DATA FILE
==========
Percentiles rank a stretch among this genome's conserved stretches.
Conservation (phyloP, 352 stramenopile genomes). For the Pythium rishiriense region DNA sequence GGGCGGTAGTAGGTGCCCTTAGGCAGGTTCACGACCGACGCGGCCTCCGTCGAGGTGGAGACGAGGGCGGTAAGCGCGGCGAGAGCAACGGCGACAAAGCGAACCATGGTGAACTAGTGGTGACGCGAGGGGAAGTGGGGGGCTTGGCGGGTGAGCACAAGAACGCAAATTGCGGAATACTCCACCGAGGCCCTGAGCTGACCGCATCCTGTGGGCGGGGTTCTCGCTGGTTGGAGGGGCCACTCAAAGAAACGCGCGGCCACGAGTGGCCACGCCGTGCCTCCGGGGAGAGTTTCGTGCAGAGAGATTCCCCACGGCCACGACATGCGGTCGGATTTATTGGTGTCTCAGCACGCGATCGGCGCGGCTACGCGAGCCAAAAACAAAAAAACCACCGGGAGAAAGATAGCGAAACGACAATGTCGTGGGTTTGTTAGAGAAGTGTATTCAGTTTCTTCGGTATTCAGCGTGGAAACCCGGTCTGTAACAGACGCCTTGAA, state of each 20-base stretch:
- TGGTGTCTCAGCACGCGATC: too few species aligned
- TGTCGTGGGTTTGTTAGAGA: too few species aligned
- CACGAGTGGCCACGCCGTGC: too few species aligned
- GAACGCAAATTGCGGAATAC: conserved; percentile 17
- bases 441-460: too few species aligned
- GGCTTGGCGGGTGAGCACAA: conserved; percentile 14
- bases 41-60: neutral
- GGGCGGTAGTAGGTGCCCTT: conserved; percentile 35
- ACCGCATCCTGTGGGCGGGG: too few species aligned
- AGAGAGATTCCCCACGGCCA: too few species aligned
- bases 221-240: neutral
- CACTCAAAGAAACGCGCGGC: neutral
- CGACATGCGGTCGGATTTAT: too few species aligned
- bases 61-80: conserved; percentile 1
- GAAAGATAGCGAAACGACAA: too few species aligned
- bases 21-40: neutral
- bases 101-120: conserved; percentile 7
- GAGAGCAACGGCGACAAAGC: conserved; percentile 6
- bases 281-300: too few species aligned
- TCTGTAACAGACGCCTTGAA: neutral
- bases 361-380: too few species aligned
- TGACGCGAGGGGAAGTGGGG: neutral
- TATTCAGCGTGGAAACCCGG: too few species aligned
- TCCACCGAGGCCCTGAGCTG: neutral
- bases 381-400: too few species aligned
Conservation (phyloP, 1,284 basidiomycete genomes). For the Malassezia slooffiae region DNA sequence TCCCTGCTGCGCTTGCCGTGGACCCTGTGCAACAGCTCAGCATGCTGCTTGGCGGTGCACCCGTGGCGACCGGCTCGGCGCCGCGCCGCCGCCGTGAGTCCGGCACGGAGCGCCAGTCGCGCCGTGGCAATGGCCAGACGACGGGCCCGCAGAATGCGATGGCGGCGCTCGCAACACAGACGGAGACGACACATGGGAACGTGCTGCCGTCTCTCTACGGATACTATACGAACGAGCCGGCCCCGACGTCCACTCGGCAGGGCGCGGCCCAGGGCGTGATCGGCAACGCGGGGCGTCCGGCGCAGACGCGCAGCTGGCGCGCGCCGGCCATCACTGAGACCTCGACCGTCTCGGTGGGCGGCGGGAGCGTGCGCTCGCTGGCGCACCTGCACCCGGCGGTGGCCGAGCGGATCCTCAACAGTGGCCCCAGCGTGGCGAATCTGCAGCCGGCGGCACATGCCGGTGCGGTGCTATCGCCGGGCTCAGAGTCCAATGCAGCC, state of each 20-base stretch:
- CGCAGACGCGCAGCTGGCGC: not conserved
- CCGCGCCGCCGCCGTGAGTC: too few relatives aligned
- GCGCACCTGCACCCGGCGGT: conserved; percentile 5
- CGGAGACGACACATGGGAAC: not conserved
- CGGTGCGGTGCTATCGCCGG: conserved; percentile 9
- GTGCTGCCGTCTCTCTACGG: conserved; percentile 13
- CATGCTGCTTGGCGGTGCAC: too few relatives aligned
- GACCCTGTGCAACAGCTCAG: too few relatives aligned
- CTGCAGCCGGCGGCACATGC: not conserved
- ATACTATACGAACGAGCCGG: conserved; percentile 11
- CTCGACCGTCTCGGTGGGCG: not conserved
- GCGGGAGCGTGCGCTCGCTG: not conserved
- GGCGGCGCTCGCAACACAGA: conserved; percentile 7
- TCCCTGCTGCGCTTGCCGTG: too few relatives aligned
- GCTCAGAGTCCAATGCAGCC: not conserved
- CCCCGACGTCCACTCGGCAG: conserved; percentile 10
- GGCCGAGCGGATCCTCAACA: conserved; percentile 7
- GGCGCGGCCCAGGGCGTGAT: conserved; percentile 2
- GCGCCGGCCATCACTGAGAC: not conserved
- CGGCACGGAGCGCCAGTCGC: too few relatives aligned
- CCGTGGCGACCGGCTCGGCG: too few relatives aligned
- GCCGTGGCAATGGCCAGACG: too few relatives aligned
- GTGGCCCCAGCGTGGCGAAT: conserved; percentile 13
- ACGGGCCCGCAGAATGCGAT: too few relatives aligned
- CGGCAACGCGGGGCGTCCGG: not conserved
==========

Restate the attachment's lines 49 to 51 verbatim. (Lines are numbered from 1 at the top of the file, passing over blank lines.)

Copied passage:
- CCGTGGCGACCGGCTCGGCG: too few relatives aligned
- GCCGTGGCAATGGCCAGACG: too few relatives aligned
- GTGGCCCCAGCGTGGCGAAT: conserved; percentile 13